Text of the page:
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FAQ

1. What are the primary colours in the Winton Oil Colour range?

The three primary colours in the Winton Oil Colour range are Cadmium Yellow Hue, French Ultramarine and Permanent Rose. These colours are the best selection when only three colours are used.

2. How do the whites in Winton Oil Colour differ?

The choice of whites in Winton Oil Colour ensures that artists have the widest possible selection, as in every other part of the spectrum. White is the most used colour. The four whites in Winton Oil Colour offer different working characteristics to the painter.

Titanium White
The most popular modern white. It is the whitest, most opaque white.

Flake White Hue
A less hazardous alternative to the traditional lead based white. This colour has been formulated to match the tinting strength and consistency of the original Flake White.

Zinc White
The least opaque white, making it ideal for tints and glazing.

Soft Mixing White
A titanium based white with the softest consistency. It has lower tinting strength than Titanium White.

3. What are the drying times for Winton Oil colours?

All colours will become touch dry in 2-12 days. The different drying rates are due to the different reaction of each pigment when mixed with oil.

Winsor & Newton formulate colours to optimize drying rates, helping artists to avoid the problems of slow drying underlayers. However, the following list is a guide to the likely variations:

Fast drying (around 2 days): Medium Drying (around 5 days): Slow Drying (more than 5 days):
Prussian Blue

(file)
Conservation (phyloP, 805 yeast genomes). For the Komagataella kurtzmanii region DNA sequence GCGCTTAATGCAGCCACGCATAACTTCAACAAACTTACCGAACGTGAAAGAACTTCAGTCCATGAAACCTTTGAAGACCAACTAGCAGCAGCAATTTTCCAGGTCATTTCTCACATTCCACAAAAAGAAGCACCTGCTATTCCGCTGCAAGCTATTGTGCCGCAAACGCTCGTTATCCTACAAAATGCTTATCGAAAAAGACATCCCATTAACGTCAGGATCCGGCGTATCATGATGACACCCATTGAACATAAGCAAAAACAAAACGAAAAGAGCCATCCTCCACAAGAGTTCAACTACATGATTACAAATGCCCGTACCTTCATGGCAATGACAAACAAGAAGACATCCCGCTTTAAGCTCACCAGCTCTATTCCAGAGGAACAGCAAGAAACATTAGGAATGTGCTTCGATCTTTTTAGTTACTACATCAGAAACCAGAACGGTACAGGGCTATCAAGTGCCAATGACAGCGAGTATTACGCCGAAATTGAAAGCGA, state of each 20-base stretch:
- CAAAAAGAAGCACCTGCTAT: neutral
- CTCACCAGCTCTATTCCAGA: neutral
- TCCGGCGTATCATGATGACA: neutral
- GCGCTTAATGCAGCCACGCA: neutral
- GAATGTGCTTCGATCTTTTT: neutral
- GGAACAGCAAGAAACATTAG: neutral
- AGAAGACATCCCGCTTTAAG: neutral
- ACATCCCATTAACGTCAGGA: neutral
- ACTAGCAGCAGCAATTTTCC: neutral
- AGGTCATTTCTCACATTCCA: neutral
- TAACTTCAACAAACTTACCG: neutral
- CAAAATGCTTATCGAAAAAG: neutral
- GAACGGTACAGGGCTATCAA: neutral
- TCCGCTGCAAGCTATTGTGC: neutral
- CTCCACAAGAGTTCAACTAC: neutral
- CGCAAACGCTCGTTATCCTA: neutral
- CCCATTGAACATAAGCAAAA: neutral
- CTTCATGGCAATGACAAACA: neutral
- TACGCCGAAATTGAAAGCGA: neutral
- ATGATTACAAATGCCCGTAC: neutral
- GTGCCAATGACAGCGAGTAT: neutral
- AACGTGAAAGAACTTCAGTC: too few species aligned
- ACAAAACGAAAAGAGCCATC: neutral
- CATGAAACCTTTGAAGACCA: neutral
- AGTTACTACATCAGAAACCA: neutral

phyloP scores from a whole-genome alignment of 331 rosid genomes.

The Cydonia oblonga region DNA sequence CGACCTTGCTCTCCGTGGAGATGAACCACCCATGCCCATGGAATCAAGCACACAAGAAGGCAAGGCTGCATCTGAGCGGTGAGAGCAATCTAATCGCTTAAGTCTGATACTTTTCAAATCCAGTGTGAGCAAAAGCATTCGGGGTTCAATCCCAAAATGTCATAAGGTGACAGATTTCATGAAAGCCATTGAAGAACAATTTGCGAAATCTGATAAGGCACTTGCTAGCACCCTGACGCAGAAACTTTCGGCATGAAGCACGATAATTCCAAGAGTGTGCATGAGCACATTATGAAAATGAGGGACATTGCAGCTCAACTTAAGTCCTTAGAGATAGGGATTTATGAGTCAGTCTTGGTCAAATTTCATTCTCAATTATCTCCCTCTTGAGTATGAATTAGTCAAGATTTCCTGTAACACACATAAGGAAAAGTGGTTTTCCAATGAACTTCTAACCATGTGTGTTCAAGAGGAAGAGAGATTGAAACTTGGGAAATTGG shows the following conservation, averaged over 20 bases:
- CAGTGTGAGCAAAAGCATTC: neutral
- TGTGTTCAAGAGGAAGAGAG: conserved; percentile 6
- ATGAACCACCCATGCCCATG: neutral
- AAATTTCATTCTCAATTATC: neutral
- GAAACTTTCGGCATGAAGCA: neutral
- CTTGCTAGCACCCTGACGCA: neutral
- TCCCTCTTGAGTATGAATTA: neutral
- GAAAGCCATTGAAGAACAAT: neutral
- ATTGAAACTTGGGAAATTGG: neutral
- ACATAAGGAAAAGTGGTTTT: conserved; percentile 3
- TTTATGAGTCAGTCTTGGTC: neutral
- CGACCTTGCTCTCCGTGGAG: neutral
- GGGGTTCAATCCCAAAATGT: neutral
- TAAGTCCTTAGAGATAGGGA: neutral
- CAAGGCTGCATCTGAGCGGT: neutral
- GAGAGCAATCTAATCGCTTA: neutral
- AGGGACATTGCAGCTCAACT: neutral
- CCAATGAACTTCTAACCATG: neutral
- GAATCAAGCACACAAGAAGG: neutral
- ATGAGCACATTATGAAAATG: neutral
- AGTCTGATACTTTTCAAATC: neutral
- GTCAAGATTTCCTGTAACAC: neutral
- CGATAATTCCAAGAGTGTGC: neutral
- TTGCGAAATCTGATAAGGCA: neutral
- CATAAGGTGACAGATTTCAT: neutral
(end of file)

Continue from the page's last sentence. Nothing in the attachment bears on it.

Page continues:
Raw Sienna
Umbers
Phthalo Blue and Viridian Hue (phthalocyanines)
Burnt Sienna
Ultramarine Blues
Synthetic Iron Oxides
Ochres
Titanium White
Zinc White
Lamp Black
Ivory Black
Cadmium Hues (arylmamides)
Permanent Rose (Quinacridone)
Alizarin Crimson Hue
 

As with all oil paintings, to avoid yellowing of the oil, paintings should not be allowed to dry in places with continuous darkness or high humidity.

4. Which white should be used for underpainting?

Safflower whites are not recommended for extensive underpainting or as a primer. When oil colours dry, the paint film undergoes a number of dimensional changes, increasing and decreasing in weight as different chemical reactions occur.  

Semi-drying oils, such as safflower and poppy oil, undergo greater dimensional changes than linseed oil. While a safflower oil based white is perfectly appropriate for use in normal applications and mixing, it is not suitable for use with underpainting. The movement of the film can lead to cracking the layers applied above.

For underpainting, we recommend Arists' Oil Colour Underpainting White - Titanium pigment ground in linseed oil which is recommended for under-painting or extensive layering with white. It has added texture to assist adhesion of later layers and is fast drying.